The Truth About Jack
by Jody Gehrman
Release Date: 04/14/15
Summary from Goodreads:
Dakota McCloud has just been accepted into a prestigious art school. Soon she’ll leave behind the artists’ colony where she grew up―hippie dad, tofu since birth, yurt―and join her boyfriend and best friend on the East Coast. It was the plan…until Dakota finds out her boyfriend and best friend hooked up behind her back.
Hurt and viciously betrayed, Dakota pours out her heart on a piece of paper, places it in a bottle, and hurls it into the ocean. But it doesn’t quite go where she expects…
Jack Sauvage finds the bottle washed up on the shore and responds to Dakota’s letter. Except what if his straight-laced life doesn’t jive with the free-spirited girl he’s only seen from afar? As Jack creates a persona he believes she’ll love, they slowly fall for each other with each new letter. Now Jack is trying to find a way to make this delicate, on-paper romance happen in real life…without revealing his deception.
First, let me answer your questions. They’re good ones. It seems only right to start our acquaintance there.
When it rains I inevitably think about my best friend, a guy who ODed a few years ago. There was a big thunderstorm the day he died. It was Sunday. I’d just finished watching a movie— Harold and Maude—when my mother walked in with the strangest look on her face, the phone still in her hand. It was one of those moody days when the clouds roll in for hours, ripe and swollen with rain. I remember after she told me, I stood there at the window for a long time, just watching the drops hit the glass, thinking, What a cliché—boy dies, cue storm.
Seven of my favorite words in order (from least to most): pogo stick (does that count as one or two?); Fahrenheit; anti-establishmentarianism; legato; whirl; gravitas; sprezzatura.
The three songs I hate most and why: “You Light Up My Life” by Debby Boone because, seriously? There’s never an excuse for that much cheese; “Baby” by Justin Bieber. Is this the voice of our generation? It makes me shudder; “Aliron,” a Spanish kids’ song I associate strongly with sour milk, though I don’t really remember why.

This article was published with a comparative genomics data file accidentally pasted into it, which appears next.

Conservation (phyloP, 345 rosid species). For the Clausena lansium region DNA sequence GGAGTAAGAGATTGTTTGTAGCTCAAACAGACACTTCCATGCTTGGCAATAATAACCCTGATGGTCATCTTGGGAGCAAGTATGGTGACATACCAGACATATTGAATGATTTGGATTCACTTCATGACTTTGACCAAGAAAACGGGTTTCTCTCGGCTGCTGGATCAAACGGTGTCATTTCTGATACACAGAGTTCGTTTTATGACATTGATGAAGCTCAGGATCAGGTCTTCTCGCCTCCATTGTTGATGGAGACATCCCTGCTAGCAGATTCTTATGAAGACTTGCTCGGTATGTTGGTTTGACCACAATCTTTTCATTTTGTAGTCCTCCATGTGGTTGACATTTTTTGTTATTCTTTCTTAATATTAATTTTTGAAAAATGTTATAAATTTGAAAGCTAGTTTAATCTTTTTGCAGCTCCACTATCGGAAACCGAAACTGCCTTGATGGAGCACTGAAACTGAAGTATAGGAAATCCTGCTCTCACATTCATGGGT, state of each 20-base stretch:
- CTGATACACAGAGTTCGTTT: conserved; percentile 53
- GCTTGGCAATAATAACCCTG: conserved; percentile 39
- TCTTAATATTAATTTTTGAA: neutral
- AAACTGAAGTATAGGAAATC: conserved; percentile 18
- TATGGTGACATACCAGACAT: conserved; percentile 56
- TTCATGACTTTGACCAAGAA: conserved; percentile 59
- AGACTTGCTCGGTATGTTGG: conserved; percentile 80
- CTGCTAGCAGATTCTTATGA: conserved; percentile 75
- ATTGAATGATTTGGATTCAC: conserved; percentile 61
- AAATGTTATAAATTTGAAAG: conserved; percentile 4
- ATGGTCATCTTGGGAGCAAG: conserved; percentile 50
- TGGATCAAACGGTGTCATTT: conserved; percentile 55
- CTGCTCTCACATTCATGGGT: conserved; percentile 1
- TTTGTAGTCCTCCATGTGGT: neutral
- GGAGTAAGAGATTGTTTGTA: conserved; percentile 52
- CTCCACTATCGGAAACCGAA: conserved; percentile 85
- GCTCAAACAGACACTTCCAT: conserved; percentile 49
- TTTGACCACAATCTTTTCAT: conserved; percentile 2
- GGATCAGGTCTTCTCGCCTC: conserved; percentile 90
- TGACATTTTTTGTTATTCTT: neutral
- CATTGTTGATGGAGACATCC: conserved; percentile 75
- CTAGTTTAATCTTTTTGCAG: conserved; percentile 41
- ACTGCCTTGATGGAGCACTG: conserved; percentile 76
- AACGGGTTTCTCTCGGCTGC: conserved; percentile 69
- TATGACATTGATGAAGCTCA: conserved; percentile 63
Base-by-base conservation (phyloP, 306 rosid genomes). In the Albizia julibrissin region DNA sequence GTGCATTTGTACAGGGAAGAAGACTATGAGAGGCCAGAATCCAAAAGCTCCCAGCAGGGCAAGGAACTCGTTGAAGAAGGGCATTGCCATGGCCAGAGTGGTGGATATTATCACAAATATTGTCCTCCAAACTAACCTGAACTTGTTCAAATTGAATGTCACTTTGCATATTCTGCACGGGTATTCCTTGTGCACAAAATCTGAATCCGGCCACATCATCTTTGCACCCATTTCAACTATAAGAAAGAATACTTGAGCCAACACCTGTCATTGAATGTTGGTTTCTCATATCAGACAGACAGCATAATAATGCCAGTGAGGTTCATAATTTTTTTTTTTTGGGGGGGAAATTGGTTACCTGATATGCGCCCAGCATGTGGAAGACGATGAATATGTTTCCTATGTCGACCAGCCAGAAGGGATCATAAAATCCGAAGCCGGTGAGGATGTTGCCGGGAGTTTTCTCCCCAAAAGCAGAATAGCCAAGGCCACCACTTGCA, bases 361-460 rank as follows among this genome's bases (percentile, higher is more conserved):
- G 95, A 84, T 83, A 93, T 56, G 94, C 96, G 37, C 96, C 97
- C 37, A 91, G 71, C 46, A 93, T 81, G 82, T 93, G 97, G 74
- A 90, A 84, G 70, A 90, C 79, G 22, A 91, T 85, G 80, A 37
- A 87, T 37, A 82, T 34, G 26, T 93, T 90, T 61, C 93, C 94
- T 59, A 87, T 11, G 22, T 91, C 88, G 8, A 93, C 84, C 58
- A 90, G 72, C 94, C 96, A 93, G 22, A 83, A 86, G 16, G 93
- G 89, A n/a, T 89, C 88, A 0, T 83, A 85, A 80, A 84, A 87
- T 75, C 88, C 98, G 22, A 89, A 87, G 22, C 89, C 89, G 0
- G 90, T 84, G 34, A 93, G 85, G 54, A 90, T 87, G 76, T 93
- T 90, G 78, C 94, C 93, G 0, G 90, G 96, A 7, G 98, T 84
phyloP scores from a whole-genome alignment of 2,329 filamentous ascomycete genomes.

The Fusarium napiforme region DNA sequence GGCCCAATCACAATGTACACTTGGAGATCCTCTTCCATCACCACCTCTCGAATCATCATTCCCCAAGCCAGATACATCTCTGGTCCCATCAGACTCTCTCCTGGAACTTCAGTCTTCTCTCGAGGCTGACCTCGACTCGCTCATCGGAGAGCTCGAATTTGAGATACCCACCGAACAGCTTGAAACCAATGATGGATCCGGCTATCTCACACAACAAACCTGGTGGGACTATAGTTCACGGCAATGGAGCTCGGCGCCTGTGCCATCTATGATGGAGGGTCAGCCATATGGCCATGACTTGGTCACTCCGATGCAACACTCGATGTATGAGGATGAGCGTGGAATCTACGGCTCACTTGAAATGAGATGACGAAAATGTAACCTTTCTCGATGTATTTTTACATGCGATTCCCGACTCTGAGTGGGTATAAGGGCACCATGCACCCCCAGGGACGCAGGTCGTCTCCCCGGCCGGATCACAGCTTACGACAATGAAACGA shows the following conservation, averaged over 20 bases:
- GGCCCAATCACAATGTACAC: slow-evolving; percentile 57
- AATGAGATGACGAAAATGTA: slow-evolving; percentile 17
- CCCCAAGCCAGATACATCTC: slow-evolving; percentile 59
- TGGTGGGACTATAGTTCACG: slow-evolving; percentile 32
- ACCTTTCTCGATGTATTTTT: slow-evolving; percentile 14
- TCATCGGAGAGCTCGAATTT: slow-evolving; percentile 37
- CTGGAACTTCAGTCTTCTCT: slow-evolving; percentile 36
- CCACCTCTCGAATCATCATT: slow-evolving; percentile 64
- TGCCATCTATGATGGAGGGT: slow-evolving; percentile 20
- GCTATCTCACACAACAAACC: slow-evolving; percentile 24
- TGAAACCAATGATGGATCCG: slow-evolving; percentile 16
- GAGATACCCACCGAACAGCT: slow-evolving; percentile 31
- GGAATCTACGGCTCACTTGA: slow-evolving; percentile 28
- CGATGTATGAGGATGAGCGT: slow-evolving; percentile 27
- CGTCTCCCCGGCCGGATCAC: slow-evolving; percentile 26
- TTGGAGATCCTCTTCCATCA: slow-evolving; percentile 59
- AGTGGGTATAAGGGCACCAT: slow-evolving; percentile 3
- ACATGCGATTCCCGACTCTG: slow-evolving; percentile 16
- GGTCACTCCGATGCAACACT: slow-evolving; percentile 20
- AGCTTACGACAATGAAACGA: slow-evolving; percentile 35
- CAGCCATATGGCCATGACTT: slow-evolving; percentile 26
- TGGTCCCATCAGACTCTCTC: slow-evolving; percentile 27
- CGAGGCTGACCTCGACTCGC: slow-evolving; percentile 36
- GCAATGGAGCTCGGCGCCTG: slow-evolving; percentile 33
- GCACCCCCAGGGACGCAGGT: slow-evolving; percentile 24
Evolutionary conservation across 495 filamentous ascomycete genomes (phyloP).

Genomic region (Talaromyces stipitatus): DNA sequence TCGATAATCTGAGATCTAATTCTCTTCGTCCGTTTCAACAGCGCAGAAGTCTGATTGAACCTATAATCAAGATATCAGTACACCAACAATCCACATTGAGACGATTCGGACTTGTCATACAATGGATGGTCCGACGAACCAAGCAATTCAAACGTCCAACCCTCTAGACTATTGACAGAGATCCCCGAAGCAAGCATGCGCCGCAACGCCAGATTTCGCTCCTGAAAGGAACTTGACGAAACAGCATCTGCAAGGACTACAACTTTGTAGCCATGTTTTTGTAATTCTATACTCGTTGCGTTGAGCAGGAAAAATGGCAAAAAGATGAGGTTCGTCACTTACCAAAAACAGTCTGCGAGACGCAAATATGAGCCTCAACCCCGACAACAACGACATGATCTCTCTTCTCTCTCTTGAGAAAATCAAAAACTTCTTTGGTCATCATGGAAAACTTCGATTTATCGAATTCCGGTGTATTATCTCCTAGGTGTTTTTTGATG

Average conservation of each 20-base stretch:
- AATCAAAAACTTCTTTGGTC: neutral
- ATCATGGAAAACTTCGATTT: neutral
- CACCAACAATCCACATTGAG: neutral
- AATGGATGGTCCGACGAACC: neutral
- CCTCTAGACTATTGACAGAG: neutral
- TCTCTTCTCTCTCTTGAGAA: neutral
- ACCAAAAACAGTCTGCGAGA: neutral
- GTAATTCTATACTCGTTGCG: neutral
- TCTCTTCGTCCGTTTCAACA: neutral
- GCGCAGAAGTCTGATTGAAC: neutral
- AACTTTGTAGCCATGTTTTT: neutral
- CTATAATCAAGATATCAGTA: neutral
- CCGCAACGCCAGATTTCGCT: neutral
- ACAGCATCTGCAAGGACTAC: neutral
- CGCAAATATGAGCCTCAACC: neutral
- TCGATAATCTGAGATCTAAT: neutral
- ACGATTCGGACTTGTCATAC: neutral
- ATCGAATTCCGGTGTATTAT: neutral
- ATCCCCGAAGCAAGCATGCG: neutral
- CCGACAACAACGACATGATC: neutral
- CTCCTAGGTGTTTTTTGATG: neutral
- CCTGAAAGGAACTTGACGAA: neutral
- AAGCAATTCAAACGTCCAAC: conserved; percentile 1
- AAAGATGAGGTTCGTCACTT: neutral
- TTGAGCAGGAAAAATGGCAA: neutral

And now a question for you: if you could be anything in nature for just ten minutes, to investigate its internal life, what would you be and why?
About your bottle: for several weeks I’ve been traveling in California, and one of my cousins took me out on his boat today. I’m originally from Barcelona, but for now I wander this vast country, seeking adventure. When we pulled in the nets, there was your bottle, sitting amidst the fish and seaweed. When I read your note, I knew immediately that I had to write to you. Because yes, I do sometimes suspect I’m the only one who feels this alone. I, too, wonder where my “tribe” is, as you say, and when I will find them. I only hope my letter can bring you half the comfort your magical message in a bottle brought me.
I do not know how long I will be traveling, but if you would like to reach me you can write to my cousin at the address below. He will be sure I get it, wherever I am.
I sink into a chair, stunned. My fingertips trace the thick paper. This is really happening. He found my message. Alejandro Torres, from Barcelona! It’s almost too perfect to believe. I feel happier than I have in ages, like gravity has no hold on me, and I might just float up into the air. I sit there, my eyes drinking in the pale paper and the black ink, the careful penmanship, the perfect words.
Dad appears in the doorway. His eyes move to my letter. “So, who’s it from?”
“Oh, just something from a friend.” For some reason I don’t want anyone to know about my message in a bottle, or Alejandro, either. It feels too precious, too magical to expose.
“You want to sit by the fire, hang out?”
“No, thanks.” I get up, clutching my letter. I can’t wait to read it again. Maybe I’ll even try writing a response tonight. “I’m super tired.”
“Okay. Well, if you change your mind…”
I give Dad a quick kiss on the cheek. He studies me quizzically but says nothing as I head out the door. As soon as I’m outside, I begin to run, my heart beating frantically inside me. The cool air on my face feels like a caress, and the stars above me pulse with magic.
About the Author
Jody Gehrman is a native of Northern California, where she can be found writing, teaching, reading, or obsessing over her three cats most days. She is also the author of ten novels and numerous award-winning plays. Her Young Adult novels include The Truth About Jack, Audrey’s Guide to Black Magic, Audrey’s Guide to Witchcraft, Babe in Boyland, Confessions of a Triple Shot Betty, and Triple Shot Bettys in Love. Babe in Boyland was optioned by the Disney Channel and won the International Reading Association’s Teen Choice Award. Her adult novels are Bombshell, Notes from the Backseat, Tart, and Summer in the Land of Skin. Her plays have been produced in Ashland, New York, San Francisco, Chicago and L.A. She and her partner David Wolf won the New Generation Playwrights Award for their one-act, Jake Savage, Jungle P.I. She is a professor of English and Communication Studies at Mendocino College.
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